Last year, my producing partner John Hibey and I flew to Kenya from Washington, DC, to shoot a fictional short about why Somalis become pirates.
Last year, my producing partner John Hibey and I flew to Kenya from Washington, DC, to shoot a fictional short about why Somalis become pirates. It was too dangerous to film in Somalia, so we worked out of Mombasa, Kenya, 60 miles south of the Somali border, on the Indian Ocean.
One night thugs dressed in Kenyan military uniforms and wielding AK-47s emerged from the shadows on a dark beach and robbed us. Only we didn’t know they were thugs; we thought they were cops. It was the scariest night of my life. And yet it turned out to be the night that provided a key insight for my film, Fishing Without Nets.
On Jan. 24, the Sundance Film Festival awarded the 2012 Jury Prize in Short Filmmaking to our 17-minute film. After being robbed, scammed, hassled and put in jail, winning Sundance was the last thing we expected in fall 2010 when we were shooting in East Africa.
But we had to go there. We needed to see the geography, taste the food and experience the rhythms of daily life before we could write a script. So on a wing and a prayer, I took money I’d made as a filmmaker on the road for U2, and set off to learn more. I’d wind up spending a hell of a lot more of my own money, and as a college dropout, learn more about corruption and bureaucracy than I would ever have gotten from a semester abroad.
Since I first read a newspaper story about Somali pirates in 2008, I’ve been obsessed with the subject and have read everything I could get my hands on. Initially, the pirates seemed romantic: Somalis claiming they were getting even for foreigners dumping trash and overfishing their waters. I’ve come to realize, though, they are not Robin Hoods. It's far more complicated. But no one was telling their story—a global story about pirates who have a strong human, empathetic perspective. And it wasn’t easy to do.
When we arrived in Kenya, our biggest obstacle was getting government permission to use AK-47s and Rocket Propelled Grenades to make the film look authentic. You can't make a movie about Somali pirates if you aren't armed to the teeth, obviously. Another issue was working with Somali non-actors. The cast, all Somali refugees living in Kenya, insisted we provide khat (a locally popular plant stimulant) on set every day. To direct these actors, I spoke English to our fixer, who translated into Swahili which was translated by someone else into Somali. Talk about a game of telephone from hell.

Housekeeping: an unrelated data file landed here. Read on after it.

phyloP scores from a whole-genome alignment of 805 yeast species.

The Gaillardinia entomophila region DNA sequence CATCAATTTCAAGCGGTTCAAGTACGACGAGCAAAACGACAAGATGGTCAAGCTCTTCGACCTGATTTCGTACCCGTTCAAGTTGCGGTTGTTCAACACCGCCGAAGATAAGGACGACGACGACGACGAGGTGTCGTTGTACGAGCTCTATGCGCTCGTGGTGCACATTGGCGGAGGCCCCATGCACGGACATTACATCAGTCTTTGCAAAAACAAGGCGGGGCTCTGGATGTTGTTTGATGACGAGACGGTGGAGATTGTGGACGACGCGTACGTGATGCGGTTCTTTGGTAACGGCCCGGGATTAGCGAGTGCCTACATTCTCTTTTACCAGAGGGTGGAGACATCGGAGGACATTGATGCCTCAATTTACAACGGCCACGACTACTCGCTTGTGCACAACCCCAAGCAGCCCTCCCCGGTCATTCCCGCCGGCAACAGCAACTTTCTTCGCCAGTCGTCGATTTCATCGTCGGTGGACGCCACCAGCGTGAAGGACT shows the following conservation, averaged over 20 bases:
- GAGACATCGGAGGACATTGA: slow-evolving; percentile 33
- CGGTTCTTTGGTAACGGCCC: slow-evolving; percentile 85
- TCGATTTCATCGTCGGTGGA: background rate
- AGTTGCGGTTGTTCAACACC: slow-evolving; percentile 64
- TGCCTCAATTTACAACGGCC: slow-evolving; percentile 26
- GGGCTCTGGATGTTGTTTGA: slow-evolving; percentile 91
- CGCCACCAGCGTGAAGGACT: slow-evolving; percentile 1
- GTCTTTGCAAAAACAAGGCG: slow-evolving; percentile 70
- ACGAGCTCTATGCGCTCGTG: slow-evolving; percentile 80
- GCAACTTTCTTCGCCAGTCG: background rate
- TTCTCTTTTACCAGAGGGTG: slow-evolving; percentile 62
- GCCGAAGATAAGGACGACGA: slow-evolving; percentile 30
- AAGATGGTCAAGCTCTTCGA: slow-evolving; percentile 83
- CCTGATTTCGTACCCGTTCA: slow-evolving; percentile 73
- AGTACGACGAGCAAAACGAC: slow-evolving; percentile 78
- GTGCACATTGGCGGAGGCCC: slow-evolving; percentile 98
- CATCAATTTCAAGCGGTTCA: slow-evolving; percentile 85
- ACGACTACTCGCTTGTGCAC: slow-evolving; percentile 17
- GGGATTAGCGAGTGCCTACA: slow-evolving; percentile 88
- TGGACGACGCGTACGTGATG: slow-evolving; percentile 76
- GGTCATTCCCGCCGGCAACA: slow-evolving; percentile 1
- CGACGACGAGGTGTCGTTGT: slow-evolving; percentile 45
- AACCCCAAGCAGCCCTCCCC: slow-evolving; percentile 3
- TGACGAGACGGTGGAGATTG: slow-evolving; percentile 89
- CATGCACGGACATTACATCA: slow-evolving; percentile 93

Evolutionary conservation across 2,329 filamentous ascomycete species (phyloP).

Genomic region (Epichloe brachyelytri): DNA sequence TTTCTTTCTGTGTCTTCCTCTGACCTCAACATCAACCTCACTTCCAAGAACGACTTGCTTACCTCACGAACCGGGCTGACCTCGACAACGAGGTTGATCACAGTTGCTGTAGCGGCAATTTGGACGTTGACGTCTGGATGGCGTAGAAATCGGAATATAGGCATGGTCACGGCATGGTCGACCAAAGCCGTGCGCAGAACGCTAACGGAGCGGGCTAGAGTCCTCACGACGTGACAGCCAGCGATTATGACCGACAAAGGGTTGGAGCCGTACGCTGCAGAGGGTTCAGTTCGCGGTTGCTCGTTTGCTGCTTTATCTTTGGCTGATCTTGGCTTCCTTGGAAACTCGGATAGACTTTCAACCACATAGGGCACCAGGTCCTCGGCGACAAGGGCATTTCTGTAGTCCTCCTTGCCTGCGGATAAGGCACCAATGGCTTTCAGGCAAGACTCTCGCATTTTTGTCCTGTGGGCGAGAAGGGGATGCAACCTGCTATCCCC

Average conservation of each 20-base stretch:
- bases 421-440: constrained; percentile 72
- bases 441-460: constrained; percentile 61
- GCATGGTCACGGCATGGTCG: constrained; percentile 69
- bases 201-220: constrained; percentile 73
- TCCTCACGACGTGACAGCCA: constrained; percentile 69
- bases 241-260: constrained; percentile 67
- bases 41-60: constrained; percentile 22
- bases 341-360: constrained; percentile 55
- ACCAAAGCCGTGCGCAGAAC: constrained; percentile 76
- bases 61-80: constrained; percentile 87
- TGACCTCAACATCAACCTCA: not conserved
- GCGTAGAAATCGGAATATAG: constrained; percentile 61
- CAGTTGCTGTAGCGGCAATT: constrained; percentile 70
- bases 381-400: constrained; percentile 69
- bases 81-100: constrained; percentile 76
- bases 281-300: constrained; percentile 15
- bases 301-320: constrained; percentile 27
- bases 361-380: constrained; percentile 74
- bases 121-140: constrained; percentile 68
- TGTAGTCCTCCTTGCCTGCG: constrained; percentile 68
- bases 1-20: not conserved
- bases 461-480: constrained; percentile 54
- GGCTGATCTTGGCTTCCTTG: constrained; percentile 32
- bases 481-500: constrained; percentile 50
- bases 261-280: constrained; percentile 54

Looking back, we could have made a movie called: A Couple White Guys Go to Kenya and Convince the Cops to Give 'Em Guns.
On the night we were robbed, we’d been in Kenya for two weeks, writing, scouting locations and hiring cast members. That night, our other producer, Raphael Swann, arrived from California.
Instead of introducing Raphael the gritty underbelly of Mombasa, which we'd been immersing ourselves in, we’d gone to a resort 2 hours away. The music was loud, the drinks weak and the place filled with smoke and European tourists. We needed a break, so the three of us headed toward the beach with another American we had met.
Five men appeared from out of the dark, guns blazing.
“You very big trouble,” one said. “This a CNN incident.”
The men surrounded us, handcuffed us together, and walked us out to the ocean.
They argued frantically among themselves, pointing fingers and guns. It was hard to tell who was in charge. I just knew it wasn't me. I was captive.
Loud music blasted in the distance, but we couldn't scream for help. We were waist deep in water when it hit me: “Shit; we're going to jail before we ever film one scene.”
My next thought: “We might be killed by these lunatics.”
John started yelling at the men. Raphael channeled the LA agent/manager in him and started negotiating. A million thoughts raced through my head, all leading to the same point: "This is a really shitty reason to not make a movie."
One by one, we realized they were thugs, not cops. We weren't going to jail. On the positive side, Raphael was handcuffed but still taking sips of his beer.That’s when I got really scared. They spoke barely any English; we no Swahili. It suddenly felt like all the makings of a bad TV movie, a situation that could go terribly wrong because of guns, adrenaline, and a steep language barrier.
“Please let us pay the fine,” I pleaded. They didn’t understand "fine." I reached for my wallet.
“Ah fine. Yes, give fine,” one said. John was still yelling, upping the ante. I could see the headline. “Four Americans Die in Hold-up.” That would be so mundane.
“Shut up, John!” I yelled repeatedly as I emptied my wallet, handing over $150. The others followed. John must have known they weren't cops. Either that, or he's crazy, which is probably what's required to make a movie in East Africa.
Every so often we’d hear: “CNN incident," but In the end they let us go.
Driving back to Mombasa, jacked up, we talked nonstop about what had just happened. Suddenly the metaphorical light bulb went off: “This must be what it feels like to be robbed by Somali pirates!" The terror we all felt must be similar to what a cargo ship crew experiences as they see a ragtag teams of Somalis climbing aboard their boat.
I had just paid $150 for invaluable research for the feature film.
A while later we left Kenya with a short film, and this summer we are returning to shoot a feature, now armed with details to make the movie even more authentic.
I just hope there isn't another "CNN incident."